Two quakes shake Big Island on Wednesday night

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Map images courtesy of the U.S. Geological Survey.

The Big Island was rattled by two additional earthquakes Wednesday night following a magnitude-4.2 temblor earlier in the day.

According to the Hawaiian Volcano Observatory, a magnitude-3.9 temblor happened just before 7:30 p.m. Wednesday 6 miles north-northeast of Hōnaunau-Nāpōʻopoʻo at a depth of 16 miles below sea level.

The earthquake was widely felt on the Big Island, with 110 felt reports in the first 30 minutes after it struck and nearly 500 by Thursday morning. Reported shaking intensity was light and little or no damage is expected.


The depth, location and recorded seismic waves of the quake suggest it was caused by bending of the oceanic plate from the weight of the Hawaiian Islands chain, a common source for earthquakes in this area. The event is likely related to stress from the weight of the Big Island on the underlying ocean crust and was not directly related to volcanic processes.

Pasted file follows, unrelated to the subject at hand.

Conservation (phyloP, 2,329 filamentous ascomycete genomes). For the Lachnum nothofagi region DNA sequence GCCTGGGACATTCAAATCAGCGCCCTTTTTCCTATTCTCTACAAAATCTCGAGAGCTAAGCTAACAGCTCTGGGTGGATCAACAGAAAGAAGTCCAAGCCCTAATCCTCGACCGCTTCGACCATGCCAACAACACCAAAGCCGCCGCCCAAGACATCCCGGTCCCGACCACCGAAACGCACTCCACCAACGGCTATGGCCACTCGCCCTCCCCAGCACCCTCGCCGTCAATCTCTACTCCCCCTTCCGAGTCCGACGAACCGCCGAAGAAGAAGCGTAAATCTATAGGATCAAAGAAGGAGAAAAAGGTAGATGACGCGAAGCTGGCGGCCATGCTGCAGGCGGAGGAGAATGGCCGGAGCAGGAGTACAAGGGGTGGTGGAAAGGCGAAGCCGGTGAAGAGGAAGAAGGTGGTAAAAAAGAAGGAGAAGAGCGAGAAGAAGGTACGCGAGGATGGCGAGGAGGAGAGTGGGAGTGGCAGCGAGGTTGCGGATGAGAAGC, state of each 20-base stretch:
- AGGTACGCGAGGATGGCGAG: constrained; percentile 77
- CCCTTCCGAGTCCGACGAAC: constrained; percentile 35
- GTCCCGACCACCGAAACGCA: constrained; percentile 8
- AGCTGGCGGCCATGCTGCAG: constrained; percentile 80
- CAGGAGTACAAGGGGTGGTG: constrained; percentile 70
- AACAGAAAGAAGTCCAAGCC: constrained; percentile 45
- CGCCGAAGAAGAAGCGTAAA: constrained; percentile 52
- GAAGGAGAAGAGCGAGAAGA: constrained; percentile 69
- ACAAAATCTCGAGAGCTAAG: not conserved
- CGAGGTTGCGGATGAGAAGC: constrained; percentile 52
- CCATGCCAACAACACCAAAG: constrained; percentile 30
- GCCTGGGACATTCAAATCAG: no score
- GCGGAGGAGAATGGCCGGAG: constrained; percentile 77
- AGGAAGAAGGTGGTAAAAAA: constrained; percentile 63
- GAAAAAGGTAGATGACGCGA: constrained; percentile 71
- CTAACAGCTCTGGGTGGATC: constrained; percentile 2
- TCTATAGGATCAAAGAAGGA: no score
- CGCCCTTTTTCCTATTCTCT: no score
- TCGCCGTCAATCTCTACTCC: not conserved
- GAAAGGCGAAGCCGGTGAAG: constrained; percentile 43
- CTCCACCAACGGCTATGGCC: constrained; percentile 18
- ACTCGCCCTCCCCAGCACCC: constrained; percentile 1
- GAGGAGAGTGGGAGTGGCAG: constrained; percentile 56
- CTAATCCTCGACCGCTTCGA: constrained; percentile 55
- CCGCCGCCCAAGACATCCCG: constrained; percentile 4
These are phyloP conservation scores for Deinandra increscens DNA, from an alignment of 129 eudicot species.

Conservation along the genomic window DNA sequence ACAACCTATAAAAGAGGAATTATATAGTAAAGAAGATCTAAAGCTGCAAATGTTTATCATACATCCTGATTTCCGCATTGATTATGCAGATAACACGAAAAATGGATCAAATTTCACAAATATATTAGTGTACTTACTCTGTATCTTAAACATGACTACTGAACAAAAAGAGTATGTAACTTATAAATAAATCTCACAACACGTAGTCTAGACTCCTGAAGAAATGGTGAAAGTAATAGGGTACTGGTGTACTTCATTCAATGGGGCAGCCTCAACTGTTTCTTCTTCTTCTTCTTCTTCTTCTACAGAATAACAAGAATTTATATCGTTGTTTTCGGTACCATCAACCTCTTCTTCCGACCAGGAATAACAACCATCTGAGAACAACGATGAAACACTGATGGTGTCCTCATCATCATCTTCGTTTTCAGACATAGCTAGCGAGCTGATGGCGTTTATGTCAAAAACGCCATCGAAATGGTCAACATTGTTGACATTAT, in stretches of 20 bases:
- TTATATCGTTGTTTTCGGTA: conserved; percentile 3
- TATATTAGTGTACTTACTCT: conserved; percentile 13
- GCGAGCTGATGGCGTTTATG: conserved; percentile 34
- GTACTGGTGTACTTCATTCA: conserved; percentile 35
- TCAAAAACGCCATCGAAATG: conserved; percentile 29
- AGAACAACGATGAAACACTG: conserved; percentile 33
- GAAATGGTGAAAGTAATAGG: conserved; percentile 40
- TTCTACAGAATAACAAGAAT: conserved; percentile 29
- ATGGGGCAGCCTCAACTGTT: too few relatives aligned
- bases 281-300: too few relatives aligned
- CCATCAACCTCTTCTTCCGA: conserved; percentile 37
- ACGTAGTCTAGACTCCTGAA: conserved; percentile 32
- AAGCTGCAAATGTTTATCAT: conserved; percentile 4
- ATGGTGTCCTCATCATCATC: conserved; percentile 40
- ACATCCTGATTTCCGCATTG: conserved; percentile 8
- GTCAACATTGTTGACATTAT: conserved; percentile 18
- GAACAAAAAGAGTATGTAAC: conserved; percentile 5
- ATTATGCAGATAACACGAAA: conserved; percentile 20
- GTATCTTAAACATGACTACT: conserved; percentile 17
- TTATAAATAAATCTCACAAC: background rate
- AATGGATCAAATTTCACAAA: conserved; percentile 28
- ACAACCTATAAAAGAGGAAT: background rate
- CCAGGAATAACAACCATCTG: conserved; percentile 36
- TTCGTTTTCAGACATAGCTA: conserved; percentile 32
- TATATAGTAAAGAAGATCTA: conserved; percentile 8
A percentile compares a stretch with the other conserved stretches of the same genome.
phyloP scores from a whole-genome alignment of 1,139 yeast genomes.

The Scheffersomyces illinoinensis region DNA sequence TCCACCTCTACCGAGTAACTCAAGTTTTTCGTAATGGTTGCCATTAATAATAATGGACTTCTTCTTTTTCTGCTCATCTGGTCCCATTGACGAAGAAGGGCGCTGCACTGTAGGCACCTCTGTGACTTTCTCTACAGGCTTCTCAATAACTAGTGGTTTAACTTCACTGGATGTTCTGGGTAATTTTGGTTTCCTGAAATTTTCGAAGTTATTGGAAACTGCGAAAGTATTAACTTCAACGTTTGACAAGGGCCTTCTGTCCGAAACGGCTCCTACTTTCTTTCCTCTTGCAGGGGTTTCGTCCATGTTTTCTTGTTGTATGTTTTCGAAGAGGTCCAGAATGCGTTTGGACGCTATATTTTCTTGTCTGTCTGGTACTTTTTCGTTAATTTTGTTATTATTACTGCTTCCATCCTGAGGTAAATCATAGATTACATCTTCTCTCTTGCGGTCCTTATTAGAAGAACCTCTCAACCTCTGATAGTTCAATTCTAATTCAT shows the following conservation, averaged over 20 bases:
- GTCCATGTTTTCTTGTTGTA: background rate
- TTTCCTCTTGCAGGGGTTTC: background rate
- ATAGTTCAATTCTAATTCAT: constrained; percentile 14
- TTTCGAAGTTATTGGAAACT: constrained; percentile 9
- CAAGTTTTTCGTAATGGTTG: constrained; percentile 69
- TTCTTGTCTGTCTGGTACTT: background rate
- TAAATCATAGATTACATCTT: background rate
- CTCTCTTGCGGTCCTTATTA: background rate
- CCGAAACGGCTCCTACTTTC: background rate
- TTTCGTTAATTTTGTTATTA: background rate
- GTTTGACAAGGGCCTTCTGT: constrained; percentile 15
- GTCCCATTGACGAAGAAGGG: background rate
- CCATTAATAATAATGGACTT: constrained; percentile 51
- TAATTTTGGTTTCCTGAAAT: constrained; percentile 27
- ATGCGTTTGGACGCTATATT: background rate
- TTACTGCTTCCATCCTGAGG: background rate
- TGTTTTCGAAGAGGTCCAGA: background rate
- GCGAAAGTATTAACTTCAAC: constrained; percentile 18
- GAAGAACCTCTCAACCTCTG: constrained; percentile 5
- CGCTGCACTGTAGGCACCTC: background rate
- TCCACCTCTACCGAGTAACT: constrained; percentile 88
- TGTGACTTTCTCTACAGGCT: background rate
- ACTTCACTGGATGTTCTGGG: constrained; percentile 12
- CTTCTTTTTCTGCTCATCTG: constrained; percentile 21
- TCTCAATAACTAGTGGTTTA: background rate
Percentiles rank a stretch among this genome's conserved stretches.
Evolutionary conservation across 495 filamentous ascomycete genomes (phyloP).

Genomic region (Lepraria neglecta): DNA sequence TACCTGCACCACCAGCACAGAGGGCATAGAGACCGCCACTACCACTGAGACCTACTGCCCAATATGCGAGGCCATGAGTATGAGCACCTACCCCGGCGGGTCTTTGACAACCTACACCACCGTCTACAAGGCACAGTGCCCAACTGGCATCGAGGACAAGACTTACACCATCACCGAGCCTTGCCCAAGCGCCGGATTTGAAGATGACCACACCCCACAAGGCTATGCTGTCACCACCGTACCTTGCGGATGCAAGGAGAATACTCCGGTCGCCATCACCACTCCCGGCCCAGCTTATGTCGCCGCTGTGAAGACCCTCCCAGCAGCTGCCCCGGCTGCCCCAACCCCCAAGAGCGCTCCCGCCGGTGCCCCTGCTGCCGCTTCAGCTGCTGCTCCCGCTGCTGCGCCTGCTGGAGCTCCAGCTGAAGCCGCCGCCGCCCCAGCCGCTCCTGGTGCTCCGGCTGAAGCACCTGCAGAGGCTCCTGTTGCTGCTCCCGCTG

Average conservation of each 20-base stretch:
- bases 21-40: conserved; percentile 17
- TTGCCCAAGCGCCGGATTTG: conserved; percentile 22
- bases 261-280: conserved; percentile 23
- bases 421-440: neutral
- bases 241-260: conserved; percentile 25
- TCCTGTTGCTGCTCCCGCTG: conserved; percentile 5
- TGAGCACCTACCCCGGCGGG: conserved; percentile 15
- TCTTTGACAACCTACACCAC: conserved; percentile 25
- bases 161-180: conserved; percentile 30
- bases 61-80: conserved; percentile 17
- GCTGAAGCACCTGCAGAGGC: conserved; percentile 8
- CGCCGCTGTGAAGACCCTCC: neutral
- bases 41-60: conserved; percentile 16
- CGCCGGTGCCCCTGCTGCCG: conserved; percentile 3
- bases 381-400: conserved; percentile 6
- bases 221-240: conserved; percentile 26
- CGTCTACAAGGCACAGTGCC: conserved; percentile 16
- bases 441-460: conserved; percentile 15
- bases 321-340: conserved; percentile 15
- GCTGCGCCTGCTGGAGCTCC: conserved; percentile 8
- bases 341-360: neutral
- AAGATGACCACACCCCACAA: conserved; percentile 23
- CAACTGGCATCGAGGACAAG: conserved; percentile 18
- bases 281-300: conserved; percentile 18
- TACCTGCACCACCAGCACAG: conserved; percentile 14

The volcano observatory reported that the earthquake had no apparent impact on Kīlauea, Mauna Loa or Hualālai volcanoes. The Hawaiian Volcano Observatory continues to monitor Hawaiian volcanoes for any changes.

Another magnitude-3 temblor happened just after 10 p.m. Wednesday nearly 9 miles south of Fern Forest in Puna at a depth of about 3 miles. The smallest of the three had received just 10 felt reports by just before 7:30 a.m. today.


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